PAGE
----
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Discussion Starter · #1 ·
I went to the range today and I lit off a bunch of .308 Win loads made with Win 748 and I noticed that the cases were coming out pretty messy - a lot of soot and I'm wondering if it's the powder or the cast bullets that I've been shooting. (Maybe there wasn't enought pressure to get a good gas seal) On Tuesday I shot a bunch of other loads that had IMR 4350 behind them and I didn't notice mess. The smoke from the 748 also seemed to be a lot thicker versus the IMR which didn't seem to have any puff of smoke after my shot. I was watching "Tales of the Gun" on the History Channel a few months ago and when they were talking about the M16 they said the switch from stick to ball powders (combined with the jungle climate of Vietnam) caused the rifles to gum up quicker - any truth to this? I'm fairly new to reloading and my experience with different kinds of powders is limited.
 

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You likely weren't generating enough pressure to get 748 to burn properly. It is not a very good choice for reduced pressure cast bullet loads, as you have discovered. If you ran those loads over a chronograph I'd bet you would see some pretty big velocity variations. Some powders work well over a wide pressure range, and some don't. One of the best for rifle loads is IMR 4895; it'll burn clean down to about 60% of max and usually give good accuracy. Most ball powders work best at full throttle, and some can become dangerous if loaded too light.
 

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I would say that Nobade hit it on the head. I use 748 in my full 308 loads and my cases come out pretty clean. KN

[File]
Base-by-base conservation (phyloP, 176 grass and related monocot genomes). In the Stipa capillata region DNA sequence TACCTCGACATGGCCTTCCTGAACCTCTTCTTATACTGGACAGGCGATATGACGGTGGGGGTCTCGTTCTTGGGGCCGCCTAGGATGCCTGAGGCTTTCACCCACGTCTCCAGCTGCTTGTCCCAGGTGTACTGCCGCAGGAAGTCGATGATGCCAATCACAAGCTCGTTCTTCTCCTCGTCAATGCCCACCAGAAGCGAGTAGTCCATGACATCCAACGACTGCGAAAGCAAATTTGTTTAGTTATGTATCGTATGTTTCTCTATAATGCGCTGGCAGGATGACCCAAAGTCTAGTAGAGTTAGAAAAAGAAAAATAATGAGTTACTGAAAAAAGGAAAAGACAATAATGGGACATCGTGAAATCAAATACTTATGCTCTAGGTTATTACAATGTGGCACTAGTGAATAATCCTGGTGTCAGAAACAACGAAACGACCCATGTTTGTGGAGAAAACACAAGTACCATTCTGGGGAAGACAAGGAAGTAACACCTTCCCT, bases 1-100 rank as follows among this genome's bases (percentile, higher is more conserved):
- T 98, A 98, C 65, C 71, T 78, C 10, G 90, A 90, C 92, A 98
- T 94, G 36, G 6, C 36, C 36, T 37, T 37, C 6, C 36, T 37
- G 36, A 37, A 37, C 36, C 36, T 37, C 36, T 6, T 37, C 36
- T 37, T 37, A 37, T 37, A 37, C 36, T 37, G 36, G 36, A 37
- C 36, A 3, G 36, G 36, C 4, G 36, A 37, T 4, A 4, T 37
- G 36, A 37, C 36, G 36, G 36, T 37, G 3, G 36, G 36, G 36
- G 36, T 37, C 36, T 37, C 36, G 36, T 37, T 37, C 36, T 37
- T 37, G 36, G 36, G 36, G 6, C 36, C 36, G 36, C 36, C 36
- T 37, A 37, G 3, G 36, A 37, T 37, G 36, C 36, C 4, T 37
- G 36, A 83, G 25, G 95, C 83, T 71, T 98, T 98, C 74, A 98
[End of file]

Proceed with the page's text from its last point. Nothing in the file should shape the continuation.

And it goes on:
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Discussion Starter · #4 ·
Thanks for the info. These were experimental loads that I'm not going to experiment with again - besides, 10 grs of Unique is cheaper.
 

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I'd be willing to wager that a good deal of the smoke you were seeing was from the bullet lube, rather than from the powder you were using. I've used 748 out of a 14" braked T/C Contender and didn't notice a great deal of smoke - plenty of fire, though :).
 

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Ball powders work best in my 458 Hubel Express wildcat--

And ball powders should be 90% load density on up.In my cartridge
WW-760 gets a 500 gr over 2800fps with full load.WW-748 and
BLC-2 get 400 grain bullets over 3200 fps.There is picture of cartridge
in wildcat thread.Ed.
 

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Ball powders

While I can't claim to be a propellant expert, I do have an ordnance and chemistry background.

Ball powders were developed by Winchester-Western chemists early in WWII for the express purpose of expediting smokeless propellant manufactur of small arms and medium cannon. The war manufacturing effort made this a high priority.